Views of Mueller’s investigation – and Trump’s handling of the probe – turn more partisan
As Justice Department special counsel Robert Mueller continues to investigate Russian involvement in the 2016 election, Americans’ views of his investigation – and Donald Trump’s handling of the matter – continue to grow more polarized.
Democrats increasingly express no confidence that Trump will handle the investigation properly. And since the start of the year, the share of Democrats expressing a high degree of confidence in Mueller has risen.
Republicans, by contrast, have become less confident Mueller will conduct a fair investigation into Russian involvement in the 2016 election.
The latest survey by Pew Research Center, conducted Sept. 18-23 among 1,622 adults, finds little overall change in opinions since June about Trump’s handling of Mueller’s investigation. A majority (59%) continues to say they are not too confident (17%) or not confident at all (42%) in Trump to handle the investigation appropriately.
Since June, the share of adults expressing no confidence in Trump on the Mueller probe has risen modestly, from 37% to 42%, largely because of a sizable increase among Democrats. About seven-in-ten Democrats and Democratic-leaning independents (72%) say they are not at all confident in Trump’s ability to handle matters related to the special counsel investigation appropriately, up from 59% in June.
By contrast, Republicans and Republican leaners continue to express broad confidence in Trump: 74% say they are either very (34%) or somewhat (40%) confident in him to handle the matter appropriately. These views are about the same as they were in June.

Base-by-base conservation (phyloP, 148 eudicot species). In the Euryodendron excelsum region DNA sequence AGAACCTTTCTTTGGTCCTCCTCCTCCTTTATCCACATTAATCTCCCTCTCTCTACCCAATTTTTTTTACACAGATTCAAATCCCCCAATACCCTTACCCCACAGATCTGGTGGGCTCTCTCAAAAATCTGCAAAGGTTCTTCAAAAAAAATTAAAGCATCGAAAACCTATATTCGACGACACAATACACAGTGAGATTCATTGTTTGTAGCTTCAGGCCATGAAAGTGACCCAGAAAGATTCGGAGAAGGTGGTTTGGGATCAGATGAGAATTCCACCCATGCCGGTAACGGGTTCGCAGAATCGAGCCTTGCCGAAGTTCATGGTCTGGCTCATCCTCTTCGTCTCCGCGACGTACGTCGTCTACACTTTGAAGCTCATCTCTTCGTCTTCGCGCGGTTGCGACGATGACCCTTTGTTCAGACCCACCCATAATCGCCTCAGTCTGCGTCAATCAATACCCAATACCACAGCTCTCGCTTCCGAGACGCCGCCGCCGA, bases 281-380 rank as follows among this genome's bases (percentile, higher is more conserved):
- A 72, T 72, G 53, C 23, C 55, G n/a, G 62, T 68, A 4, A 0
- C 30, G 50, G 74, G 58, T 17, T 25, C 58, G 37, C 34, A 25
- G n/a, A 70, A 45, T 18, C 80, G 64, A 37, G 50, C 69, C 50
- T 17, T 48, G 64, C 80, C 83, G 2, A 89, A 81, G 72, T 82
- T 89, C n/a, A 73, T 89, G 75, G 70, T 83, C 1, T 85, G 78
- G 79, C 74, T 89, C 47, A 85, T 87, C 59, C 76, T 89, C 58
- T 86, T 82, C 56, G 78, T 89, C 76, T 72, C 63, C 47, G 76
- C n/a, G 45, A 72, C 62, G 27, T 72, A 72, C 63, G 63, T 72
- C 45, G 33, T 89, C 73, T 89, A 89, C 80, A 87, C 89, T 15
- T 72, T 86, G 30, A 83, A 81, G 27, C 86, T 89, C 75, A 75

When it comes to views about the fairness of Mueller’s investigation, partisans have moved in opposite directions over the past year.
The share of Republicans saying they have little or no confidence in Mueller to conduct a fair investigation has risen from 50% last December to 58% today.
Democratic confidence in Mueller has increased over this period – with the share saying they are very confident in Mueller to conduct a fair investigation rising from 37% to 48%.
Overall, 55% of the public is very (30%) or somewhat (26%) confident in Mueller, while 37% are not too confident (15%) or not at all confident (22%) he will conduct a fair investigation. These attitudes have changed little since December.
While a larger share of the public expresses confidence in Mueller to conduct a fair investigation than in Trump to handle the matter appropriately, the size of this confidence gap varies widely across demographic groups.
Men are 13 percentage points more likely to say they are at least somewhat confident in Mueller to conduct a fair investigation (55%) than in Trump to handle the matter appropriately (42%). This gap is much wider among women: 56% say they are at least somewhat confident in Mueller’s investigation compared with just 32% who say this about Trump’s handling of it.
Across age groups, the youngest adults are about twice as likely to express confidence in Mueller than Trump. Among those ages 50 and older, the gap is more modest (though Mueller still garners more confidence than Trump).
Among those with a postgraduate degree, 74% say they are very or somewhat confident in Mueller to conduct a fair investigation, while just 22% say they are confident in Trump to handle the matter appropriately. By contrast, those with a high school diploma or less education are about equally likely to express confidence in Trump (44%) as Mueller (47%).
Alec Tyson is a senior researcher focusing on U.S. politics and policy at Pew Research Center.